31 Antipsychotics and antidepressants boost synaptic-cleft concentrations of neurotransmitters Fig 14.39 the receptor sites for barbiturates and benzodiazepines are adjacent to GABA receptor sites. (a ) Barbiturates open up chloride-ion channels on their own. (b) benzodiazepines can not. (c) rather, benzodiazepines help GABA in its channel- opening task Cl - Benzodiazepine receptor site Barbiturate receptor site GABA

32 14.7 Pain relievers inhibit the transimission or perception of pain Anesthetics ( 麻醉剂 ) prevent neurons from transmitting sensations to the CNS. Local anesthetics Aromatic ring Intermediate chain Amine group Fig 14.43 local anesthetics have similar structural features, including an aromatic ring, an intermediate chain, and an amine group. Ask your dentist which ones he or she uses for your treatment

33 General anesthetics Figure 14.44 The chemical structures of sevoflurane and nitrous oxide. sevofluranenitrous oxide

34 Analgesics ( 止痛药 ) No prostaglandin enzyme Over- the- counter analgesic bound to enzyme Arachidonic acid prostaglandin Fig 14.45 (a) prostaglandins, which cause pain signals to be sent to the brain, are sunthesized by the body in response to injury. The starting material for all prostaglandin is arachidonic acid, which is found in the plasma membrane of all cells. Arachidonc acid is transformed to prostaglandin with the help of an enzyme. There are a variety of prostaglandins, each having its own effect, but all have a chemical strucrure resembling the one shown here, (b) analgesics inhibit the synthesis of prostaglandin by binding to the arachidonic acid receptor site on the enzyme. With no prostaglandins, no pain signals are generated. (a) (b)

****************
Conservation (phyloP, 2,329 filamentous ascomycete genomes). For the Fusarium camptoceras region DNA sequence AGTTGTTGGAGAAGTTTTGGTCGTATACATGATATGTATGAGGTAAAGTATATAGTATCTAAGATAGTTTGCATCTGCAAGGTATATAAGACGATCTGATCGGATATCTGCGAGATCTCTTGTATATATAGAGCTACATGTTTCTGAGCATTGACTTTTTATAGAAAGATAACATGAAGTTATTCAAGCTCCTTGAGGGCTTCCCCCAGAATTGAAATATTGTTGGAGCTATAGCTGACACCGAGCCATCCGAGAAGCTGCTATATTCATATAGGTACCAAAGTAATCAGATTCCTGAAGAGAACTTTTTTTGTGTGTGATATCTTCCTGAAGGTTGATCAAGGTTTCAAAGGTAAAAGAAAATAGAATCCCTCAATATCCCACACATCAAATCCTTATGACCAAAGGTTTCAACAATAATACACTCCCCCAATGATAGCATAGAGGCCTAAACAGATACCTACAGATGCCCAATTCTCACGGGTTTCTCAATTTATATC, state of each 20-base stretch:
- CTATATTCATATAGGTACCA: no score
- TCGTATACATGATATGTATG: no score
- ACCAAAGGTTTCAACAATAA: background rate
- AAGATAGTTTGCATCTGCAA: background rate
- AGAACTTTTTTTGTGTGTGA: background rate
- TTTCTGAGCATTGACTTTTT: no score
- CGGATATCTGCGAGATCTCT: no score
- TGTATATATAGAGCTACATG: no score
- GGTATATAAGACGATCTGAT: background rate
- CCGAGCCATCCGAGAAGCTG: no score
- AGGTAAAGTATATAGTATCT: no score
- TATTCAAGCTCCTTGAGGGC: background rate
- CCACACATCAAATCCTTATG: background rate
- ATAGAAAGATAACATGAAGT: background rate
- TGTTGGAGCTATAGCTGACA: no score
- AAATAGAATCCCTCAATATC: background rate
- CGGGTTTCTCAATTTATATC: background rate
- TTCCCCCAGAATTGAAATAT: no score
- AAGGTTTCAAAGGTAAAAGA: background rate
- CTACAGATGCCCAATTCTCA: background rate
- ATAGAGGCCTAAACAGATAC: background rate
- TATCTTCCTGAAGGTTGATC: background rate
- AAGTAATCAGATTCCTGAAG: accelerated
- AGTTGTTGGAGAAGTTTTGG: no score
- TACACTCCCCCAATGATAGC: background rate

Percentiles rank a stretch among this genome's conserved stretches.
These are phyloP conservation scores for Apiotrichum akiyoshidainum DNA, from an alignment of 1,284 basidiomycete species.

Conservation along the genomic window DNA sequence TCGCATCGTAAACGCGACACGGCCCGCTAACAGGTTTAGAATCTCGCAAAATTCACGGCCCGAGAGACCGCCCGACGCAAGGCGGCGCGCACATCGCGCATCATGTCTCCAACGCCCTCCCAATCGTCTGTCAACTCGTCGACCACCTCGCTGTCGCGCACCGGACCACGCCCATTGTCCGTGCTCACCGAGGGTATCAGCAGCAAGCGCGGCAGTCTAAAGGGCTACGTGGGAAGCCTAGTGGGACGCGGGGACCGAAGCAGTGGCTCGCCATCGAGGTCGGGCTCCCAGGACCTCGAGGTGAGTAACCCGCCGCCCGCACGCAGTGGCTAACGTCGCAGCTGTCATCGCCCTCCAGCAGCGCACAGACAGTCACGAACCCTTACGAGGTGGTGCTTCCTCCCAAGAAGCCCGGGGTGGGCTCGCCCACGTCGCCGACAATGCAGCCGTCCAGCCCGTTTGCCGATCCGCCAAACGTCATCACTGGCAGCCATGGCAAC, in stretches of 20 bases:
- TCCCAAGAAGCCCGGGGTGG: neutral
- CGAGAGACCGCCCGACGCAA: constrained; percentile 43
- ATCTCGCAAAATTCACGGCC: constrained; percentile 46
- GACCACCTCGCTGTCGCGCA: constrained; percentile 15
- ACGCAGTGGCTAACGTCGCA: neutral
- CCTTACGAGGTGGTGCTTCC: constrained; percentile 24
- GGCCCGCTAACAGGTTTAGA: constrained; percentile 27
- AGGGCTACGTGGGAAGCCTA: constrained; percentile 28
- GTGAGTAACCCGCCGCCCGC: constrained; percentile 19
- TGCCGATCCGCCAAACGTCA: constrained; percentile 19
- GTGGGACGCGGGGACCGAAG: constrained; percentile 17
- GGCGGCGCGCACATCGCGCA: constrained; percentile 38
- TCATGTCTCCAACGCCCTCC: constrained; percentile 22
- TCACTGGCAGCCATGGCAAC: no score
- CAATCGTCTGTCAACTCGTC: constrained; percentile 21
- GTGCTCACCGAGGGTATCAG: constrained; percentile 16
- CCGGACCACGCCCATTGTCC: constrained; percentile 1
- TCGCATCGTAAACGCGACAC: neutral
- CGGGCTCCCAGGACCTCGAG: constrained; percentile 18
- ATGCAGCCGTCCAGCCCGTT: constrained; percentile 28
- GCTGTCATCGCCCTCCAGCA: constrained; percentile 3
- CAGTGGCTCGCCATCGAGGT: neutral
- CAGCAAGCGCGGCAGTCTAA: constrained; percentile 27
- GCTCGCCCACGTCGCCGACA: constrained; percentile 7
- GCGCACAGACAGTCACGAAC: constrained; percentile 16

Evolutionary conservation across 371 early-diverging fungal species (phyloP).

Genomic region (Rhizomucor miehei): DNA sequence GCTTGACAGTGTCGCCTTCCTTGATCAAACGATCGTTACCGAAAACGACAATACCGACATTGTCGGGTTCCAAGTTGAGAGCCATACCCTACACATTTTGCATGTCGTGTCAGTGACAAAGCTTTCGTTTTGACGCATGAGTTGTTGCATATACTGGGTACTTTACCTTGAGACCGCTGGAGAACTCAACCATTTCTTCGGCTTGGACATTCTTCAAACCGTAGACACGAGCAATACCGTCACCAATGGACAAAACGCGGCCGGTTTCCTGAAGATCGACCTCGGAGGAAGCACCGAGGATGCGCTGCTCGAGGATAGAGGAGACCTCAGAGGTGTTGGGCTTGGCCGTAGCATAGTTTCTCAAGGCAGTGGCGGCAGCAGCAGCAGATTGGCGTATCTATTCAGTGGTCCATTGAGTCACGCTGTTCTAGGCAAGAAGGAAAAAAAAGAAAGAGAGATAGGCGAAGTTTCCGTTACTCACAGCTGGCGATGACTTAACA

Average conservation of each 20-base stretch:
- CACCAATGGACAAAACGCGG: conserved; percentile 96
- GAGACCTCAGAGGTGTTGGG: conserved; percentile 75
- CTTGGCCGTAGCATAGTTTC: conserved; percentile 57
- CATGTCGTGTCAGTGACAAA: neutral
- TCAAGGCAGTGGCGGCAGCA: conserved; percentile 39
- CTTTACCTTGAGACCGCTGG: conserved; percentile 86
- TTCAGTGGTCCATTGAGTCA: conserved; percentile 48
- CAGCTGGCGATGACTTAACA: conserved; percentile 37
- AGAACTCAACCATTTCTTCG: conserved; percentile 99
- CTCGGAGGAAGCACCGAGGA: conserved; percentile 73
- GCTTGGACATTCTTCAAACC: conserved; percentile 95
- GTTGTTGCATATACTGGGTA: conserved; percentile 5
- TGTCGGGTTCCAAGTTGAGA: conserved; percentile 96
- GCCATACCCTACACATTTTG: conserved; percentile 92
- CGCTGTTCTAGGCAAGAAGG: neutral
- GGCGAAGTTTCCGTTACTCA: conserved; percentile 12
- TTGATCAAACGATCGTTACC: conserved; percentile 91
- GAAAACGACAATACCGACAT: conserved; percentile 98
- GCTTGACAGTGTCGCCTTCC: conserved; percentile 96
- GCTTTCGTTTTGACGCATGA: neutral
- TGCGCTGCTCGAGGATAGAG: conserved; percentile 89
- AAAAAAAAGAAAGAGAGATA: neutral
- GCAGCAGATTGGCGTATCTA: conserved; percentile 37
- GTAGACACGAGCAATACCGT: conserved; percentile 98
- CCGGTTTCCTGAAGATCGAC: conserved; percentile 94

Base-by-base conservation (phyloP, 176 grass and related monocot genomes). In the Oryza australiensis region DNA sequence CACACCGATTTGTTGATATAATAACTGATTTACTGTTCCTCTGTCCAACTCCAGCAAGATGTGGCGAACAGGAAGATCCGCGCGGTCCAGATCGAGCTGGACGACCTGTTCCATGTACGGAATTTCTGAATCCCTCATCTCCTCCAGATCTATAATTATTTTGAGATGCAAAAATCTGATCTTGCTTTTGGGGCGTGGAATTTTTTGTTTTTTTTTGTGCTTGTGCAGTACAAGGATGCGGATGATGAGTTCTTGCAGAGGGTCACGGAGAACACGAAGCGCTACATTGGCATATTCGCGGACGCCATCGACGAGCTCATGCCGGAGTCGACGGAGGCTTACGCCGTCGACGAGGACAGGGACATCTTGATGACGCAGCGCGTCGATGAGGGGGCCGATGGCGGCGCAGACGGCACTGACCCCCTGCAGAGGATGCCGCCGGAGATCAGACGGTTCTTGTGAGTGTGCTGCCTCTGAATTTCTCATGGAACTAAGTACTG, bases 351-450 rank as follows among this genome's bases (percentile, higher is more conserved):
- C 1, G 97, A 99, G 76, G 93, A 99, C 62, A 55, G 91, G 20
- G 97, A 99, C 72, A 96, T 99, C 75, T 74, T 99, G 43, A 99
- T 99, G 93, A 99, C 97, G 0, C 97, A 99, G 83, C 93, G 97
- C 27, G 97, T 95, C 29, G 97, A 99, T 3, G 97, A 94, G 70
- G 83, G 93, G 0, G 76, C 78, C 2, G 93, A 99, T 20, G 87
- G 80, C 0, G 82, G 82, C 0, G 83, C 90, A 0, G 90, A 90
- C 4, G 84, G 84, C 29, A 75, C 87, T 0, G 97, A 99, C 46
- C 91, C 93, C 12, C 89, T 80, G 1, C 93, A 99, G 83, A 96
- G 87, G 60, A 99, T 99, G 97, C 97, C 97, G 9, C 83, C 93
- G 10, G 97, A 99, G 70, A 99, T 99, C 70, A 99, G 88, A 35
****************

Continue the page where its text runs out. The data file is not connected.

35 Figure 14.46 Aspirin, ibuprofen, and naproxen block the formation of prostaglandins responsible for pain, fever, and inflammation. Acetaminophen blocks the formation only of prostaglandins responsible for pain and fever. Aspirin ibuprofen naproxenAcetaminophen

36 Opioid analgesics Opioids mimic the action of endorphin ( 内啡肽 ). Heroin Fig 14.48 the structure of methadone superimposed on that of morphine Methadone/morphine

37 14.8 Drugs for the heart open blood vessels or alter heart rate arteriosclerosis ( 动脉硬化 ) leads to arrhythmia ( 心律失常 ) and clogging of blood vessel. Vasodilators ( 血管扩张药 ) expand blood vessels by releasing NO. Figure 14.49 The vasodilators nitroglycerin and amyl nitrite. nitroglycerinamyl nitrite

38 Beta blockers ( 干扰素 ) and calcium-channel blockers lower the blood pressure. Figure 14.50 Propranolol is a beta blocker, and nifedipine is a calcium-channel blocker Propranolol(inderal) Nifedipine